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E-preferred policy for journals

Electronic access (with no duplicate print subscription) is the preferred delivery option for the Library's journals. The following guidelines list circumstances under which a print subscription may be maintained even when access to an electronic version is available.


  • Indexing and abstracting of content is selective and this will adversely affect teaching, learning and research
  • The paper version is issued earlier than the electronic version and the delay in access would adversely affect teaching, learning or research
  • Important content for teaching, learning or research is excluded in the online version and is not available easily via other means on the Internet. eg, letters, supplements, association announcements, commercial advertisements or graphics essential for study or research are excluded
  • Embargoed content adversely affects the teaching, learning or research use of the journal
  • The image quality of illustrative materials (tables, graphs, photos, illustrations, musical notation, scripts etc) is inferior and is not adequate for teaching, learning or research
  • The journal is a current news-type publication (daily or weekly publication)
  • The electronic version does not offer effective browsing access for journals where browse ability is important for teaching, learning or research use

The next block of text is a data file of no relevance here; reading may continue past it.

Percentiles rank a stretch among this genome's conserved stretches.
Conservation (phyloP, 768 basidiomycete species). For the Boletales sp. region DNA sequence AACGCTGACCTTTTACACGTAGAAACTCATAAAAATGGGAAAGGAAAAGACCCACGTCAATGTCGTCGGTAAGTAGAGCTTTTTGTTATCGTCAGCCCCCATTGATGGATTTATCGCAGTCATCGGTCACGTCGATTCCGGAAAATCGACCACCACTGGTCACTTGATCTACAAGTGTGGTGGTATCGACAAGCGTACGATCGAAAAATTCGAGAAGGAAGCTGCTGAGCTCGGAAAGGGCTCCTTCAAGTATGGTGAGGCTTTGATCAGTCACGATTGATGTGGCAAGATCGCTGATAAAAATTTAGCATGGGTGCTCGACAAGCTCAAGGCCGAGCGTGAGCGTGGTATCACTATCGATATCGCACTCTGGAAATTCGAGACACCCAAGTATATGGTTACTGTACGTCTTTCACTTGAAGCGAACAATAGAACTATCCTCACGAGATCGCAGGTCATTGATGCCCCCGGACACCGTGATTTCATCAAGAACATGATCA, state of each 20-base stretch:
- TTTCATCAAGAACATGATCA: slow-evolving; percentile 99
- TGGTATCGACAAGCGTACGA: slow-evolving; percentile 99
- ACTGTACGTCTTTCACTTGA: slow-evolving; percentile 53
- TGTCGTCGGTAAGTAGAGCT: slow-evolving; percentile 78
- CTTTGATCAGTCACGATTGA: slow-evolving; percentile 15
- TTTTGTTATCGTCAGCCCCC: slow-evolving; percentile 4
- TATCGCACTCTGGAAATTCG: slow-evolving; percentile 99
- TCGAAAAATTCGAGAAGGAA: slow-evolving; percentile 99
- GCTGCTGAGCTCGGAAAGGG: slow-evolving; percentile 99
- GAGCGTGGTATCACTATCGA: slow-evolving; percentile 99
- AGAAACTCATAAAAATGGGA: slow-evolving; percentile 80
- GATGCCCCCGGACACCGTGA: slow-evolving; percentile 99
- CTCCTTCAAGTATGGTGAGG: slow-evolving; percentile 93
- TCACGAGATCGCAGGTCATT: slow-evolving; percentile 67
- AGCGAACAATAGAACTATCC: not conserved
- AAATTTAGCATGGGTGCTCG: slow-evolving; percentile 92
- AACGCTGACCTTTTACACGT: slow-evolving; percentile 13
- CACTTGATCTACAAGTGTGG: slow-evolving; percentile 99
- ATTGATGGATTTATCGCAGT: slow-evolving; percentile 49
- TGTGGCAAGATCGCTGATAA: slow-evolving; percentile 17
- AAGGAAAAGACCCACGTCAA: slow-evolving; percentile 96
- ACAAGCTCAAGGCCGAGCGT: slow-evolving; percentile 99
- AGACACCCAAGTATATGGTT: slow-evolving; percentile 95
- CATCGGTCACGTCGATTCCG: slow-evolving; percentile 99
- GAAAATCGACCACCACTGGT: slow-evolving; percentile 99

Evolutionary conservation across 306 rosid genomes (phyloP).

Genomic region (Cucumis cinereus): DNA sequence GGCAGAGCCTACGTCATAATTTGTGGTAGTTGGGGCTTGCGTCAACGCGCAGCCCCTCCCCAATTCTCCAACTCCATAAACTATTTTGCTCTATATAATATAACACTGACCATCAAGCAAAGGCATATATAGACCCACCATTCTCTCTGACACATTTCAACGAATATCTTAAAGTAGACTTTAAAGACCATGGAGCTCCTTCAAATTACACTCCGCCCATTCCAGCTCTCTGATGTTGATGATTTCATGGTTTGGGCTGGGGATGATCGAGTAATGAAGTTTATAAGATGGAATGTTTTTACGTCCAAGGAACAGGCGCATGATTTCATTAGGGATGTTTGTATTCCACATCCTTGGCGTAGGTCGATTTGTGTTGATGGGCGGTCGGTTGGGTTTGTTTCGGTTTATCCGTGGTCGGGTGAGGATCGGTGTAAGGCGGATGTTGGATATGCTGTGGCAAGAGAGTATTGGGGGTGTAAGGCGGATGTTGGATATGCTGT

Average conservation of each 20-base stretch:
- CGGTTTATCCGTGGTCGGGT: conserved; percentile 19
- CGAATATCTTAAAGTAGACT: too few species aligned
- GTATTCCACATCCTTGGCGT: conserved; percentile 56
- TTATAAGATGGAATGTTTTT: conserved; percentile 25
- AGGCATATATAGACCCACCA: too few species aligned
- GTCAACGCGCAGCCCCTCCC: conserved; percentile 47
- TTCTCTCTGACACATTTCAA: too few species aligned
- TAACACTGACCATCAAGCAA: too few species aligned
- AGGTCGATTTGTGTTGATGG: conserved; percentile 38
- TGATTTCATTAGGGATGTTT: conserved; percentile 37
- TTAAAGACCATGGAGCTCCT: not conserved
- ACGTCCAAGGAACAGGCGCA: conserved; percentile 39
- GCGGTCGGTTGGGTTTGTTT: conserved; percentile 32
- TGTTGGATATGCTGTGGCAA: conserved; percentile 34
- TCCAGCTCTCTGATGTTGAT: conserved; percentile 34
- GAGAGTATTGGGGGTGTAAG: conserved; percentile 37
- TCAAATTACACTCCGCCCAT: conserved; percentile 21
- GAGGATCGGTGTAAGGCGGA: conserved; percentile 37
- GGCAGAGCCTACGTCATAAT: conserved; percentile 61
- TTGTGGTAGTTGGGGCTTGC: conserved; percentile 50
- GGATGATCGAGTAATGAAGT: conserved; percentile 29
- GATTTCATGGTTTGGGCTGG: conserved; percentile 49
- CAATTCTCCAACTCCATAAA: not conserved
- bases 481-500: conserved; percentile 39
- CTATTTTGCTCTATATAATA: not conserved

• Journals of Australian or Victorian professional associations where only the print version carries content such as conference notices and advertisements, which are important for the professional development of staff and students.


Print titles may be retained if the license does not allow the University to effectively use the title for teaching, learning or research. E.g. If the license does not allow:

  • satisfactory downloading, viewing, saving, printing
  • multiple printing for coursepacks OR direct linking to article level
  • access by remote students

Technical capability/support

  • If there is a history of inadequate technical support for the product
  • If the technical capability does not allow key activities such as satisfactory viewing, downloading or printing from personal workstations or networked workstations

Note: satisfactory downloading is defined as that which is reasonable using the University's bandwidth (i.e. equivalent access is available when compared with print issues).

Retention of print back issues

Similar issues are considered when deciding to retain or withdraw back issues when purchasing an electronic back set. See Guidelines for retaining print journal back issues for more information.

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